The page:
Scar Treatment

Our skin is a seamless organ, like a fine piece of cloth cloaking valuable assets. Any burn, injury, surgery or other trauma to it can cause the formation of scar tissue that can be downright ugly. A scar isn't so bad if it's small or in a location that's easy to conceal. But often you want a way to treat those scars other than hiding them under clothing. The truth is this: The scar will never completely go away, but there are some plastic surgery methods that can help reduce its size and appearance.

These are several different types of scars including:

Keloid scars. These scars are the result of an overly aggressive healing process. These scars extend beyond the original injury. Over time, a keloid scar may affect mobility. Possible treatments include surgical removal, or injections with steroids. Smaller keloids can be treated using cryotherapy (freezing therapy using liquid nitrogen). You can also prevent keloid formation by using pressure treatment or gel pads with silicone when you sustain an injury. 
Keloid scars most often occur in Blacks.

Contracture scars. If your skin has been burned, you may have a contracture scar, which causes tightening of skin that can impair your ability to move; additionally, this type of scar may go deeper to affect muscles and nerves.

Hypertrophic scars. Raised and red scars that are similar to keloids, but do not breach the boundaries of the injury site. Possible treatments can include injections of steroids to reduce inflammation.

Acne scars. If you've had severe acne, you probably have the scars to prove it. There are many types of acne scars, ranging from deep pits to scars that are angular or wavelike in appearance. Possible acne scar treatments will depend on the types of acne scars you have.

Surgical removal:

There are many options to treat deeper wounds and scars depending on your particular case: skin grafts, excision, dermabrasion or laser surgery. You can receive a skin graft, where the plastic surgeon removes skin from another area of your body. This is often used in the case of burn victims. If you've got scarring that impairs function, surgery can help address those problems. Like other surgeries, you and your plastic surgeon will determine together if you will have local anesthesia with an oral sedative or general anesthesia that will put you to sleep. If you've recently undergone plastic, cosmetic or other surgery that has caused your scars, it is best that you wait at least one year before making a decision about scar treatment. Many scars fade and become less noticeable over time.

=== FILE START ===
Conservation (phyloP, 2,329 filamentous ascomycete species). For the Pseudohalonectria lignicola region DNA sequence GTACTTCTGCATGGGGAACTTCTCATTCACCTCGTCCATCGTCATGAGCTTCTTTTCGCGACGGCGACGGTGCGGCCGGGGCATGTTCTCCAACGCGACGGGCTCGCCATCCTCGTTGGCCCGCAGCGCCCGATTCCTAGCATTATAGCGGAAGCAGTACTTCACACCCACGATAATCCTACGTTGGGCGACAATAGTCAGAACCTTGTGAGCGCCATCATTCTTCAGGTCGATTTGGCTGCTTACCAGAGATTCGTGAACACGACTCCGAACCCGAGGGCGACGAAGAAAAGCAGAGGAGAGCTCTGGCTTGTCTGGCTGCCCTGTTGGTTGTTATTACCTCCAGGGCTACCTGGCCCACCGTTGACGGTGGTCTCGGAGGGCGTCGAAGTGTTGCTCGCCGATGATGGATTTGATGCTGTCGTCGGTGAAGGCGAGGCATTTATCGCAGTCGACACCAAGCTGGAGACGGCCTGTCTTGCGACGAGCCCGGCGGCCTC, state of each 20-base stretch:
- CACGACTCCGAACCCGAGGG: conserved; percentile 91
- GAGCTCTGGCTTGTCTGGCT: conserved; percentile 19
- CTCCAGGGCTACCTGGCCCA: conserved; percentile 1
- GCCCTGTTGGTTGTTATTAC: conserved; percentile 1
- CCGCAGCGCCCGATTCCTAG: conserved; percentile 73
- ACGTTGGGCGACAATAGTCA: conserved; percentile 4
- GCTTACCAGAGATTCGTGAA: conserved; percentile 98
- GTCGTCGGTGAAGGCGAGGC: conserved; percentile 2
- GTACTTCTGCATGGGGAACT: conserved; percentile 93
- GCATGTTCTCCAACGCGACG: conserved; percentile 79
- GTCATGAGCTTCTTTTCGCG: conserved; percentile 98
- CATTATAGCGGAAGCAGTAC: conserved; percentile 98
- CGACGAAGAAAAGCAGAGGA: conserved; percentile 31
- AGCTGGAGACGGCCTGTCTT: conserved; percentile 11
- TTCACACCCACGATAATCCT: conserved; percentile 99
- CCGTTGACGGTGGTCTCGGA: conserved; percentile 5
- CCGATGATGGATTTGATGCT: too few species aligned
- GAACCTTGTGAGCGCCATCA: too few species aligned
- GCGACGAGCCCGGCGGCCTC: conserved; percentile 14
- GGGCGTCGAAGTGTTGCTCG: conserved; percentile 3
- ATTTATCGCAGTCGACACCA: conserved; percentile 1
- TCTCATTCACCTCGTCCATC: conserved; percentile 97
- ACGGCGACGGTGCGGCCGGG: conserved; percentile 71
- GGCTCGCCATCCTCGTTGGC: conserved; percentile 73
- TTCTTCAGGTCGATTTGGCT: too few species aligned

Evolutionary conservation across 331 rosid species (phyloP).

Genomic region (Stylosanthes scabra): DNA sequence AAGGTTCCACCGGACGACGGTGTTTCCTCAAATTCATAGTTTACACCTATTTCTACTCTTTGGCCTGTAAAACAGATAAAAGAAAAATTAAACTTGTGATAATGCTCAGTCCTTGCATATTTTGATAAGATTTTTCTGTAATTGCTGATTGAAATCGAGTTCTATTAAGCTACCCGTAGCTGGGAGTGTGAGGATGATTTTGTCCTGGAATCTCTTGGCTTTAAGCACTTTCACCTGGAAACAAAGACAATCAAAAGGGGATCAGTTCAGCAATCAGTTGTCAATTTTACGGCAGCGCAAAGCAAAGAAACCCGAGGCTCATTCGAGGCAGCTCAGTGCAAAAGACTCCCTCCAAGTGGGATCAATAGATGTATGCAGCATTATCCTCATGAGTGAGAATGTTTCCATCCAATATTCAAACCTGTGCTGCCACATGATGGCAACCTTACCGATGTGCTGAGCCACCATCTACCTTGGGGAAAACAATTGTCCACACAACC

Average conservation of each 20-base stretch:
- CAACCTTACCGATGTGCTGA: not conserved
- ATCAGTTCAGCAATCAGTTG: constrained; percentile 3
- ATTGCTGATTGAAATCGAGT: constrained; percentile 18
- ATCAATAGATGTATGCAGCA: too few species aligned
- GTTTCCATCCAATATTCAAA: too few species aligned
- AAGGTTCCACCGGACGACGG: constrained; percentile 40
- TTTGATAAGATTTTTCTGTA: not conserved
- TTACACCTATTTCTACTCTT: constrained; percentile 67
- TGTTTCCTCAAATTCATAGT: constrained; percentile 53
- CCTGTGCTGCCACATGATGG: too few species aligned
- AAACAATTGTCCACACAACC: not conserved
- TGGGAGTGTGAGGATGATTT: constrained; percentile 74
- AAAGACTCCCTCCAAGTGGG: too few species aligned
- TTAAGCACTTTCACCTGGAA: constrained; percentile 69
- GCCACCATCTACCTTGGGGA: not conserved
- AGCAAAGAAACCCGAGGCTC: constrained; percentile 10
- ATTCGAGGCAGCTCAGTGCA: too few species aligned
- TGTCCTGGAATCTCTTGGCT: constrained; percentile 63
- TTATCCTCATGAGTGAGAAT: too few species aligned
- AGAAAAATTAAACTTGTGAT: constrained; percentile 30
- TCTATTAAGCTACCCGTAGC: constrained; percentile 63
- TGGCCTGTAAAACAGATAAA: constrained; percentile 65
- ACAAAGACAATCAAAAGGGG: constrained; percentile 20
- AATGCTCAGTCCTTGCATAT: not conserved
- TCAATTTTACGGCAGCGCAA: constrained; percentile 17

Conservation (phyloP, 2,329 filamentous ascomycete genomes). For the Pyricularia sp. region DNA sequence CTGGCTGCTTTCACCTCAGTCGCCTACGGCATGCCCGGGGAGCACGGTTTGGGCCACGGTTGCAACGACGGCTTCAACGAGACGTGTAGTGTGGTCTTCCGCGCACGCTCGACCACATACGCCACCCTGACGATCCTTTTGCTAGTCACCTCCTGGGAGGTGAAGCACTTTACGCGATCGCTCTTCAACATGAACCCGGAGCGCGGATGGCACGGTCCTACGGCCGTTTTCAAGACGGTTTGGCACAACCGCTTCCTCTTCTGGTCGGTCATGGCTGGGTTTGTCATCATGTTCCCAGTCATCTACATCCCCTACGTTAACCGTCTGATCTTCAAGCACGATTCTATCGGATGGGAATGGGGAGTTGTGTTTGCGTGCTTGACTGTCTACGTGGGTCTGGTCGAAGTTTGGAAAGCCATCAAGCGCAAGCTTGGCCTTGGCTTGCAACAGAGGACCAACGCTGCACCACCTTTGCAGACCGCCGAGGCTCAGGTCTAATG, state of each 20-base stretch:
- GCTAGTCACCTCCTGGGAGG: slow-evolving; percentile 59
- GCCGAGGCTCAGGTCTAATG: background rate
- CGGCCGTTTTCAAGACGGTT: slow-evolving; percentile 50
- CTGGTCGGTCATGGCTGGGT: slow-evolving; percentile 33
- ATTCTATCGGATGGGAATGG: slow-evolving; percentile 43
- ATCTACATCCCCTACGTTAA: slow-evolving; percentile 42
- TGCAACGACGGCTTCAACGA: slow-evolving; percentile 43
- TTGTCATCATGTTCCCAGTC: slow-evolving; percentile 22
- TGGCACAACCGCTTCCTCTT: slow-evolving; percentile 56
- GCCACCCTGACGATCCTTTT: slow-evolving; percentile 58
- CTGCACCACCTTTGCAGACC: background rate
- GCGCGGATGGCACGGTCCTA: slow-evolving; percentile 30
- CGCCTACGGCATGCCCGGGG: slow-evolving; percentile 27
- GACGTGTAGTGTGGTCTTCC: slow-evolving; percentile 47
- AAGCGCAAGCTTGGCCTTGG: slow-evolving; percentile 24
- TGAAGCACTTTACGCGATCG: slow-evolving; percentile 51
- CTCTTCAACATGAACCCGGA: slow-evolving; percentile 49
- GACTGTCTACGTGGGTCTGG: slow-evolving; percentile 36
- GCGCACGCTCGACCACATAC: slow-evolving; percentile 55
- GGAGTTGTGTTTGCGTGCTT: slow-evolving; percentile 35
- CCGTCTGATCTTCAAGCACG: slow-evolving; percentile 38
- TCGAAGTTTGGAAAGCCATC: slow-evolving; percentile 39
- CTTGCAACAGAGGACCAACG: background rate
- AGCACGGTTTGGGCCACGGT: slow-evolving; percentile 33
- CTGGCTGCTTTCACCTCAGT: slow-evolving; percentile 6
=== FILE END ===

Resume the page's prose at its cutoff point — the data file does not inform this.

Skin cuts

Laceration repair mends a tear in the skin or other tissue. The four goals of laceration repair are to stop bleeding, prevent infection, preserve function, and restore appearance.

The laceration is cleaned by removing any foreign material or debris. Removing foreign objects from penetrating wounds can sometimes cause bleeding, so this type of wound must be cleaned very carefully. The wound is then irrigated with saline solution and a disinfectant. 

Once the wound has been cleansed, the plastic surgeon anesthetizes the area of the repair. Most lacerations are anesthetized by local injection of lidocaine, into the wound edges. 

The plastic surgeon may trim edges or remove tissue that is too damaged to prevent infection. If the laceration is deep, several absorbable stitches (sutures) are placed in the tissue under the skin to help bring the tissue layers together. Suturing also helps eliminate any pockets where tissue fluid or blood can accumulate. The skin wound is closed with sutures. Suture material used on the surface of a wound is usually non-absorbable and will have to be removed later. 

The face has several unique properties that dictate the choice of treatment after injury. Although most people do not want an unsightly scar anywhere on the body, they are especially concerned about scars on their face. Thus, primary closure, which usually results in the least noticeable scar, is the preferred treatment for most face cuts. Using special plastic surgery techniques and fine sutures is the most likely way to provide the optimum aesthetic and functional outcome. Under some circumstances special glues or tissue adhesives can be used for closing facial cuts, but there are no differences in aesthetic outcome compared with suture closure.

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©2018 Plastic Surger. All rights reserved.
Created by fosetico. Powered by CloudCMS?.